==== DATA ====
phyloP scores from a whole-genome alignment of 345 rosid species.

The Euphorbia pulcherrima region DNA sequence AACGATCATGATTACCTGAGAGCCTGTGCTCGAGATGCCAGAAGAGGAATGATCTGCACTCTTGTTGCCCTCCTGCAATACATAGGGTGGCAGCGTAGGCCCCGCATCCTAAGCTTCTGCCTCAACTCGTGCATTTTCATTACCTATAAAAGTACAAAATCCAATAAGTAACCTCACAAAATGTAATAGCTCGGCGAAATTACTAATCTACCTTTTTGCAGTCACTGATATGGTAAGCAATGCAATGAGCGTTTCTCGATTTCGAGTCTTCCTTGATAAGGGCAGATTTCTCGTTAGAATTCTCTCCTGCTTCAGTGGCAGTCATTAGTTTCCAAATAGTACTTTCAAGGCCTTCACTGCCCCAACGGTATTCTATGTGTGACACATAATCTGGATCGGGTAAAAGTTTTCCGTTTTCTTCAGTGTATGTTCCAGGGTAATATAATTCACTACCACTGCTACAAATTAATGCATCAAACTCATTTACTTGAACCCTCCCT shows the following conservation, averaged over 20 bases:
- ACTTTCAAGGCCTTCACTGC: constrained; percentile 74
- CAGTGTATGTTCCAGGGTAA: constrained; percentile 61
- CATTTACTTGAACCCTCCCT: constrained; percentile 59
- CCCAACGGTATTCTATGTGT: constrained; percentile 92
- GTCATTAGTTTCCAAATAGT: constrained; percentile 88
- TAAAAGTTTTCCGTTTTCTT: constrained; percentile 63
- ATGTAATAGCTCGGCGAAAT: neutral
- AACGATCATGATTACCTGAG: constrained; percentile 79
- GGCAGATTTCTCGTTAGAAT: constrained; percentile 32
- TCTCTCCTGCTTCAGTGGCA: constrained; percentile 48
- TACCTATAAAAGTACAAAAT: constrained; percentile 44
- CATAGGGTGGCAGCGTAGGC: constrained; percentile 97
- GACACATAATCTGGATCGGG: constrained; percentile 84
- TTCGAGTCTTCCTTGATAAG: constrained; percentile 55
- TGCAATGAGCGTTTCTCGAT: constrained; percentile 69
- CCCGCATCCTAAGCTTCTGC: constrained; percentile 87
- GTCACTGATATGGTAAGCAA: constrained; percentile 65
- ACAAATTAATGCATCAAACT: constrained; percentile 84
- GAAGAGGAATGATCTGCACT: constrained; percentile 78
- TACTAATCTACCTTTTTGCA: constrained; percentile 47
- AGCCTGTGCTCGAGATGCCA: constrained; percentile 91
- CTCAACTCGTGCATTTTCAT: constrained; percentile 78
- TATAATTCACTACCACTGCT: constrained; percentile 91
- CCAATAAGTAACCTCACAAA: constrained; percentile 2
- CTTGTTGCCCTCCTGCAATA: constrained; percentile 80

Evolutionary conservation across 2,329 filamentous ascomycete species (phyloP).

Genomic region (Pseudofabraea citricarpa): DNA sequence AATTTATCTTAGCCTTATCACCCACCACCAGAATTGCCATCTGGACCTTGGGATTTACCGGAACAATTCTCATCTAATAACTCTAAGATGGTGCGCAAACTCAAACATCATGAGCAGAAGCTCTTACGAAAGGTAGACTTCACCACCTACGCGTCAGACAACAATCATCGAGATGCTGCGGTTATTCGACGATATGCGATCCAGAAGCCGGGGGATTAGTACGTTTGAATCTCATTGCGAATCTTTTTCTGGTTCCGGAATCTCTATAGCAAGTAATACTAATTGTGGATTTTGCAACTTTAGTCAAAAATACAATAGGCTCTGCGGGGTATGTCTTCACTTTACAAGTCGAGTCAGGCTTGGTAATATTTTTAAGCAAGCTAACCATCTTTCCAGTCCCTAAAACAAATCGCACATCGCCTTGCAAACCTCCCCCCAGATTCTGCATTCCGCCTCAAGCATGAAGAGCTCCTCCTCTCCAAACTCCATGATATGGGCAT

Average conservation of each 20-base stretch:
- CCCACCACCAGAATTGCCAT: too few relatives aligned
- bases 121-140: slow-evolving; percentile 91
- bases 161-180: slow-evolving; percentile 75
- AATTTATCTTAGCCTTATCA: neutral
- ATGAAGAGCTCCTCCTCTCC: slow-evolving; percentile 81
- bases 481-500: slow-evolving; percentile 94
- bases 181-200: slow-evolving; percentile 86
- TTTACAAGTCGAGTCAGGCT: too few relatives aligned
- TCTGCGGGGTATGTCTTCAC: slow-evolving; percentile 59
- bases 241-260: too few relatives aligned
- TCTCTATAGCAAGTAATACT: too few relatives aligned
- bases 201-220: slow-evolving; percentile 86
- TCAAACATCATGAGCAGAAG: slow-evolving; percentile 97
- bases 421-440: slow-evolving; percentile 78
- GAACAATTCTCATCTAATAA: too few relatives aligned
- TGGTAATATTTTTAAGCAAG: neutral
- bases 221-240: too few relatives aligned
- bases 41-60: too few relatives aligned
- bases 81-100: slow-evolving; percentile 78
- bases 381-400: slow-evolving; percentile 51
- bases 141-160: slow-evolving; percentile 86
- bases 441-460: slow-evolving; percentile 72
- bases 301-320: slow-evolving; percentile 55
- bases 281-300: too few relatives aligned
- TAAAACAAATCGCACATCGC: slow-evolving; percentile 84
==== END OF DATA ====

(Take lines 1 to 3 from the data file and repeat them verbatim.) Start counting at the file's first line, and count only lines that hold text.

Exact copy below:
phyloP scores from a whole-genome alignment of 345 rosid species.

The Euphorbia pulcherrima region DNA sequence AACGATCATGATTACCTGAGAGCCTGTGCTCGAGATGCCAGAAGAGGAATGATCTGCACTCTTGTTGCCCTCCTGCAATACATAGGGTGGCAGCGTAGGCCCCGCATCCTAAGCTTCTGCCTCAACTCGTGCATTTTCATTACCTATAAAAGTACAAAATCCAATAAGTAACCTCACAAAATGTAATAGCTCGGCGAAATTACTAATCTACCTTTTTGCAGTCACTGATATGGTAAGCAATGCAATGAGCGTTTCTCGATTTCGAGTCTTCCTTGATAAGGGCAGATTTCTCGTTAGAATTCTCTCCTGCTTCAGTGGCAGTCATTAGTTTCCAAATAGTACTTTCAAGGCCTTCACTGCCCCAACGGTATTCTATGTGTGACACATAATCTGGATCGGGTAAAAGTTTTCCGTTTTCTTCAGTGTATGTTCCAGGGTAATATAATTCACTACCACTGCTACAAATTAATGCATCAAACTCATTTACTTGAACCCTCCCT shows the following conservation, averaged over 20 bases:
- ACTTTCAAGGCCTTCACTGC: constrained; percentile 74